The Perfume Industry should take a huge responsibility in the current decline of bees. Perfume used to be made from flowers and there were thousands of flower fields all over the planet giving work to millions of people. Since the chemical industry took over the cosmetic industry, flower fields have been replaced by synthetics and brands are giving consumers the image of flowers instead of real flowers.
Bees have a very powerful sense of smell, 100 times more powerful than a human’s.
Honeybees use their antennae to detect odor. According to research by the National Institutes of Health, published in the "Genome Research" journal, honeybees have 170 odor receptors, or chemoreceptors, in their antennae. This is high for an insect -- fruit flies (Drosophila melanogaster) have 62 receptors and mosquitos (Anopheles gambiae) have 79. The honeybee’s sense of smell is so sensitive that it can detect the trace of a scent in flight. This ability equips the bee to effectively and efficiently locate pollen-rich flowers. Once the scent is detected on the antennae, the bee’s hypersensitive olfactory path processes the information, enabling the bee to determine the relevance of the scent to their search for pollen. Honeybees use their sense of smell to locate other bees and for finding food as well.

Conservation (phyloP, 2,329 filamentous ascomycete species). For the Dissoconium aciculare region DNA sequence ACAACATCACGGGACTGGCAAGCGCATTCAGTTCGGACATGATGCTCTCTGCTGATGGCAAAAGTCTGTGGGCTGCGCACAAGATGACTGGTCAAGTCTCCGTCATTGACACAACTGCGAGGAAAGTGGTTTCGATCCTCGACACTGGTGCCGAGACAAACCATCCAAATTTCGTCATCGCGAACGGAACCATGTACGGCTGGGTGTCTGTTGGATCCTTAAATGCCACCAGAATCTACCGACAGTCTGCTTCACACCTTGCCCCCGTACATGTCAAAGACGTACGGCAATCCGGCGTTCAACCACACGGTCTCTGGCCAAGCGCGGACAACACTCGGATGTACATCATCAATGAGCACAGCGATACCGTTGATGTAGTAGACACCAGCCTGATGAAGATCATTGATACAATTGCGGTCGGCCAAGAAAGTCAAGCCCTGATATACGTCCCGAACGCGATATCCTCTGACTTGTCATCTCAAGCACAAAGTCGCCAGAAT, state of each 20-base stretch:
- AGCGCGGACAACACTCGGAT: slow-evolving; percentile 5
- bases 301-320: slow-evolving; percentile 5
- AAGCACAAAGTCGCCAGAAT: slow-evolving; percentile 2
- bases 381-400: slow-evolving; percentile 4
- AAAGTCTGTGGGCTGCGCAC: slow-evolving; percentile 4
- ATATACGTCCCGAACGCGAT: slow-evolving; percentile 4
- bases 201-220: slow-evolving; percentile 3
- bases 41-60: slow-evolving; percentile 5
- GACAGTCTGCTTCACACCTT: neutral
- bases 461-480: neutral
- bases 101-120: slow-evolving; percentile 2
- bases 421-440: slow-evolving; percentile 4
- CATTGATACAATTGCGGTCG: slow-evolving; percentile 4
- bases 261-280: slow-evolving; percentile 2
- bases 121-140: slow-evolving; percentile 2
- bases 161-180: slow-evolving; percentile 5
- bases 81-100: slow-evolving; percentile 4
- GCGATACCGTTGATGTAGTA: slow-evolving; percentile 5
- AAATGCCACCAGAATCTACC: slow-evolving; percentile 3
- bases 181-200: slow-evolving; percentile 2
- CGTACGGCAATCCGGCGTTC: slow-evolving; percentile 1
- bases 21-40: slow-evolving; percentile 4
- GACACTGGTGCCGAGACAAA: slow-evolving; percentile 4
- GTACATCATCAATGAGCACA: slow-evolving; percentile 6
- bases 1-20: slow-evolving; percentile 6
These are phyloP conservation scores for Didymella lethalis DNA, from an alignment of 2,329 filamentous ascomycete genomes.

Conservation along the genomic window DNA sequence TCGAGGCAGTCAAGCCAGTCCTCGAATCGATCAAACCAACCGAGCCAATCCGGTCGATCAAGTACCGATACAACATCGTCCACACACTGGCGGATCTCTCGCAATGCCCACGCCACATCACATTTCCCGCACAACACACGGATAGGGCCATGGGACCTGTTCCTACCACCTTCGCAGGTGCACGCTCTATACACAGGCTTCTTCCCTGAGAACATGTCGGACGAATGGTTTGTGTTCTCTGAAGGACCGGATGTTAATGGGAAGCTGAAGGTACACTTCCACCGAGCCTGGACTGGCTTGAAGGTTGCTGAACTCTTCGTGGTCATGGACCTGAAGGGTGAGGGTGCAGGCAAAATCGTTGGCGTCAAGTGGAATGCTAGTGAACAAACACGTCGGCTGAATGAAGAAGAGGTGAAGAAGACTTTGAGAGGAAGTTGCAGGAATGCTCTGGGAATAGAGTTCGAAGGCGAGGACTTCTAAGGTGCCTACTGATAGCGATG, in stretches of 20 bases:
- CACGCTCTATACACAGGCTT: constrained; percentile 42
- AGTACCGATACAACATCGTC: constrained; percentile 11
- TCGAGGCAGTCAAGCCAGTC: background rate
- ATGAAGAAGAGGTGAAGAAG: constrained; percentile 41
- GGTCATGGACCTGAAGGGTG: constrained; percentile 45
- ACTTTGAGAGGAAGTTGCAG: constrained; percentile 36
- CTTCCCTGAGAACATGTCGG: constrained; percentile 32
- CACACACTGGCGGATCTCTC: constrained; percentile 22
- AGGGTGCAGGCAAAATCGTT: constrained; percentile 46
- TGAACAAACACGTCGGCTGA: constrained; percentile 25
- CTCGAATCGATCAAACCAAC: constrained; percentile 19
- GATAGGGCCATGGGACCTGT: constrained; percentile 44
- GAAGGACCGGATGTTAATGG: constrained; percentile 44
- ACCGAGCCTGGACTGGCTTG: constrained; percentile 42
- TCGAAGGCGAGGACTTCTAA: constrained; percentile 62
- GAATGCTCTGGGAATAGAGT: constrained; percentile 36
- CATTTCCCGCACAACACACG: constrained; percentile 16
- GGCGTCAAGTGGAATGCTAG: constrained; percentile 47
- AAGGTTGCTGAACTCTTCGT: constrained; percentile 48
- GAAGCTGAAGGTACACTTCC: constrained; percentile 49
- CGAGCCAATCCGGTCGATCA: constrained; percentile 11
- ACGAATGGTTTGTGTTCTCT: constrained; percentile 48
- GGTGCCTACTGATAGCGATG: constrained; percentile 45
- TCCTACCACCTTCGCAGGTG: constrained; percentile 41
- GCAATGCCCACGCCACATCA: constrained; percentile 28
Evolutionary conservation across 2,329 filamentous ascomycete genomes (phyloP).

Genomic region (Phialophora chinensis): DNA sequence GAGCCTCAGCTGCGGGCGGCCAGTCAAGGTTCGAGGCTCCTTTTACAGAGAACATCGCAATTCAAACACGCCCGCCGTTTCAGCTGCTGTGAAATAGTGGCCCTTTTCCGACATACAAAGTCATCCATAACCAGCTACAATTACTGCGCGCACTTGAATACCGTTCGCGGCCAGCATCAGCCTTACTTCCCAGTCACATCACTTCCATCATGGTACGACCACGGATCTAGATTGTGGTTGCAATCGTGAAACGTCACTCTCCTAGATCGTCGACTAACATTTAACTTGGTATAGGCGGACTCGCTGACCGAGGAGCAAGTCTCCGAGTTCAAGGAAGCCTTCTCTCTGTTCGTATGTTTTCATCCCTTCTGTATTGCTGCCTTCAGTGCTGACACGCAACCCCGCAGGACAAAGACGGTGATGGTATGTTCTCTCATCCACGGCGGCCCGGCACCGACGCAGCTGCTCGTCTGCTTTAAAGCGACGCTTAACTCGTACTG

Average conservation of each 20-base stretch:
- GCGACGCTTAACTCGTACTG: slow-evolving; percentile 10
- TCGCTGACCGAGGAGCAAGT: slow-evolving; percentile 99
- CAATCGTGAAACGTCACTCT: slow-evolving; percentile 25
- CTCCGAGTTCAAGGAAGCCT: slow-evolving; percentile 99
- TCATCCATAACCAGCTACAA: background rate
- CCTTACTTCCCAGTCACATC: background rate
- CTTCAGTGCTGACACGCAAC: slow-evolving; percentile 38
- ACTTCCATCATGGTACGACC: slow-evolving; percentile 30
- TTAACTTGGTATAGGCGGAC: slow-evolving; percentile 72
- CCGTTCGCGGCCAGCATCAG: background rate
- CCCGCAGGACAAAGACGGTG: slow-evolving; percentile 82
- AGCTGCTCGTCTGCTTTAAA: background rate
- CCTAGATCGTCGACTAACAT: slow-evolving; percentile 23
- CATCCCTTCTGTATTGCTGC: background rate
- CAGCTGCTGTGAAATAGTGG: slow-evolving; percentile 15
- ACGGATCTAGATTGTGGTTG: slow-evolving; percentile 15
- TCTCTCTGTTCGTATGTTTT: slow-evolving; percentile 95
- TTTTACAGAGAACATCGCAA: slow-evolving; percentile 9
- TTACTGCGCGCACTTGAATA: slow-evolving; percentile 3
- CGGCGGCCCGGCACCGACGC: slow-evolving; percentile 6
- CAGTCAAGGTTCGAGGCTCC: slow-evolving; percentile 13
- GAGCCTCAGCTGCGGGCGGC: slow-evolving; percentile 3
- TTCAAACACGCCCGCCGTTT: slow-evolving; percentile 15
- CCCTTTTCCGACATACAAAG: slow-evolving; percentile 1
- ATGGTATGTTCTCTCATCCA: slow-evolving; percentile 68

In contrast to their highly developed sense of smell, the bee’s sense of taste is somewhat basic. They use their tongues, which contain taste buds, to detect sour, bitter and sweet -- the same range of taste detection that humans use -- but since they gather lots of information from smell, enabling them to taste before the pollen touches the tongue, they’ve effectively done all of the research necessary before the sustenance reaches their mouths. Since bees provide benefits to plants by means of pollination, plants have not evolved any defense mechanisms against bees. This means that no plants produce distasteful or harmful pollen.
In asking for Natural Perfumes, you can help the bees
In asking for Natural Perfumes, you can help change the whole perfume industry distribution chain. Asking for Natural Perfumes is, in effect, is asking the perfume industry to return to replanting flowers and plants instead of producing synthetic copies of flowers for perfumes in laboratories.